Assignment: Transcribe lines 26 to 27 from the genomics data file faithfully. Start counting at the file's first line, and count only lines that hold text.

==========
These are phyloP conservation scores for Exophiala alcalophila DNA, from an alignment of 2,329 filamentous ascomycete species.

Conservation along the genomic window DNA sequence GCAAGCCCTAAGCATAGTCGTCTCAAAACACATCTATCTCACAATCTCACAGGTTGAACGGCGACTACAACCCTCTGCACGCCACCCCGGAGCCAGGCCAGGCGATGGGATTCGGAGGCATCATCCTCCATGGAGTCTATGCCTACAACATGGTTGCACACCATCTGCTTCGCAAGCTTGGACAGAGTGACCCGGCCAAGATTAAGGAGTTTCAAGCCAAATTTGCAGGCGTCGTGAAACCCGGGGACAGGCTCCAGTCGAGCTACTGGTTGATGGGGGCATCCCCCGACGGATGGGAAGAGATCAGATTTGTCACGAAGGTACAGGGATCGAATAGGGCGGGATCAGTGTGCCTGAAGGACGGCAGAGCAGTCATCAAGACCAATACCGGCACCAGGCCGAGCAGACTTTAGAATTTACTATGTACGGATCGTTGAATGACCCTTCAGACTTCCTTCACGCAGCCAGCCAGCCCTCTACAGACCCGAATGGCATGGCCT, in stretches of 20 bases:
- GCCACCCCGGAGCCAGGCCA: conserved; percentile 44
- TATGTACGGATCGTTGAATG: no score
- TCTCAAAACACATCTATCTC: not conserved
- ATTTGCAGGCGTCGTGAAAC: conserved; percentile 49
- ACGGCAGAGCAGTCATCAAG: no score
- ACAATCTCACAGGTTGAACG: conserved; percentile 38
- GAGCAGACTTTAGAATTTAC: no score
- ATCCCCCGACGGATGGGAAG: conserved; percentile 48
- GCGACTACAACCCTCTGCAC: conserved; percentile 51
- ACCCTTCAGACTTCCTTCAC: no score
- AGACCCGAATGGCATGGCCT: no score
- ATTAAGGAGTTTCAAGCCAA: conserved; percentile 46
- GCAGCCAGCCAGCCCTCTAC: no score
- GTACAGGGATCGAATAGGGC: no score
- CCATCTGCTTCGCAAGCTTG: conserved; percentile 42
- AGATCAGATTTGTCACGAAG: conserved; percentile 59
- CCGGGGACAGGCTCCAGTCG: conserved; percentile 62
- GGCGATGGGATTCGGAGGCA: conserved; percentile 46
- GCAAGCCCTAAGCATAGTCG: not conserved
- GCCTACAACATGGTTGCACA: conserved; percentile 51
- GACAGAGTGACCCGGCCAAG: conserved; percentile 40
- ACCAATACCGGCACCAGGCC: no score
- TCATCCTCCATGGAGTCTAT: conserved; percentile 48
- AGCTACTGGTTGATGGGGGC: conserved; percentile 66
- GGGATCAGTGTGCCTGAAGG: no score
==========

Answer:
- AGCTACTGGTTGATGGGGGC: conserved; percentile 66
- GGGATCAGTGTGCCTGAAGG: no score